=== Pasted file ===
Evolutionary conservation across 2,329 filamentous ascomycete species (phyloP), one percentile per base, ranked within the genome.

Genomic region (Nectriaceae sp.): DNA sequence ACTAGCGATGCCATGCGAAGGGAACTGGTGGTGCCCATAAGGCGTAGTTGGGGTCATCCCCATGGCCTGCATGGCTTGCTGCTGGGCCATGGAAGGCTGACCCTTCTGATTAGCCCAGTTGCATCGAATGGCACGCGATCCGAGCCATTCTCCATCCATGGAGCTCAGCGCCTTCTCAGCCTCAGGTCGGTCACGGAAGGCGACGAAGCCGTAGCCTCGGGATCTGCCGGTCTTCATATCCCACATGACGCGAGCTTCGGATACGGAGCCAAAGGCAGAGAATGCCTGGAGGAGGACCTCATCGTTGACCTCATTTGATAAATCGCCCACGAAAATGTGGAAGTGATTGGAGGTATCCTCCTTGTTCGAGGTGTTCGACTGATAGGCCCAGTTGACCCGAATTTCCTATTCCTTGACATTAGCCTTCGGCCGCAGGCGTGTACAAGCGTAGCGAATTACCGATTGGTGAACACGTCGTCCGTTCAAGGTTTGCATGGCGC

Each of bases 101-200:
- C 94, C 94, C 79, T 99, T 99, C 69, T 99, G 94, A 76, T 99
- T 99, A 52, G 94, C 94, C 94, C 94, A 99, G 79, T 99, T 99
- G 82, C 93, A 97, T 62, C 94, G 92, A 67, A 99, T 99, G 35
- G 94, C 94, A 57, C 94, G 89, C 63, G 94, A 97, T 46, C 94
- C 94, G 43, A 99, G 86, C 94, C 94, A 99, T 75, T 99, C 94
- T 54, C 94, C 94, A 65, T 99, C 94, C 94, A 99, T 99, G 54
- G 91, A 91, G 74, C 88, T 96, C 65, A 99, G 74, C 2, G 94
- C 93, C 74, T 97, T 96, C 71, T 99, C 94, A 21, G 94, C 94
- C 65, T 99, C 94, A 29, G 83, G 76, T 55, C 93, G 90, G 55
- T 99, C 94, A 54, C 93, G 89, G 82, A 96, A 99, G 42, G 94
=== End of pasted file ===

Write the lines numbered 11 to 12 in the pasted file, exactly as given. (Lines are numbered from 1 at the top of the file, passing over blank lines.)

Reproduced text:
- C 93, C 74, T 97, T 96, C 71, T 99, C 94, A 21, G 94, C 94
- C 65, T 99, C 94, A 29, G 83, G 76, T 55, C 93, G 90, G 55